Friday, 27 January 2012

Lucie-Smith 2

From the same collection (A Tropical Childhood, 1961) as yesterday’s Lucie-Smith poem, here’s the title poem:
In the hot noons I heard the fusillade
As soldiers on the range learnt how to kill,
Used my toy microscope, whose lens arrayed
The twenty rainbows in a parrot’s quill.

Or once, when I was swimming in the bay,
The guns upon the other, seaward shore
Began a practice shoot; the angry spray
Fountained above the point at every roar.

Then I, in the calm water, dived to chase
Pennies my father threw me, searched the sand
For the brown disc a yard beneath my face,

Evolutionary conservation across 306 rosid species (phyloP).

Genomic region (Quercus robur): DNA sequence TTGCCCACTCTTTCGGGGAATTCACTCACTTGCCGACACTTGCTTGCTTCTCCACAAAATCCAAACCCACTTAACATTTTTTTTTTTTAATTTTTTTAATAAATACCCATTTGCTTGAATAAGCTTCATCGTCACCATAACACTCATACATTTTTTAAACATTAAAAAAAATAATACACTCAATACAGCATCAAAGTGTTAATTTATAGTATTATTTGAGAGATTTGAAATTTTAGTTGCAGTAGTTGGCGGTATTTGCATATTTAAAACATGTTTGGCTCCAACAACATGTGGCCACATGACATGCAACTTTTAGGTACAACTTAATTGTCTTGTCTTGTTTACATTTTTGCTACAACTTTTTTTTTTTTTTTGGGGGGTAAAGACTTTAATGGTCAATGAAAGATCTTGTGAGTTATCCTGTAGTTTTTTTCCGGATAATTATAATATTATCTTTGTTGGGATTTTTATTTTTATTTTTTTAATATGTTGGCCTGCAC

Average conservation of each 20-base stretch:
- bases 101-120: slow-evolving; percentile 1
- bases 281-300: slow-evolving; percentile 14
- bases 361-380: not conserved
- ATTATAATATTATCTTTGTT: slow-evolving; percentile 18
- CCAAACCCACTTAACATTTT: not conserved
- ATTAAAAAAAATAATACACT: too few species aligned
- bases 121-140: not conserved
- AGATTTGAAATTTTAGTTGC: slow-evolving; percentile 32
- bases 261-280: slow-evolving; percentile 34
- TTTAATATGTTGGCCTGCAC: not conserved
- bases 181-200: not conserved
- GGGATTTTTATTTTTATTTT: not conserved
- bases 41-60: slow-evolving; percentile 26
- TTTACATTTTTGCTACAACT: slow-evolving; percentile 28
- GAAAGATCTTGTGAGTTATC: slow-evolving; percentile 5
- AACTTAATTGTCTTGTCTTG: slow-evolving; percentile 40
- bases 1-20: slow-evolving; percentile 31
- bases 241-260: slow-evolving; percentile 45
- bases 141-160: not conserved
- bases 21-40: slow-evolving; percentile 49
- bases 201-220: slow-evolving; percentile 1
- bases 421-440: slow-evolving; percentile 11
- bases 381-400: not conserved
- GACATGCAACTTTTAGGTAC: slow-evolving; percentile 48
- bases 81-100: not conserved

And never tried to see beyond my hand.

That was the time when a dead grasshopper
Devoured by ants before my captive eye
Made the sun dark, yet distant battles were
Names in a dream, outside geography.
It seems a bit harsh to pinion a young boy’s knowledge of the larger geopolitical and military world: of course swimming in the bay and watching ants devour a dead grasshopper are going to loom larger to you when you are six. Or perhaps the point of the poem is to suggest that these things, somatic and immediate and local, actually trump the other? But Lucie-Smith was born in Jamaica in 1933; so the war the army is practising for here is more than just another colonial skirmish.

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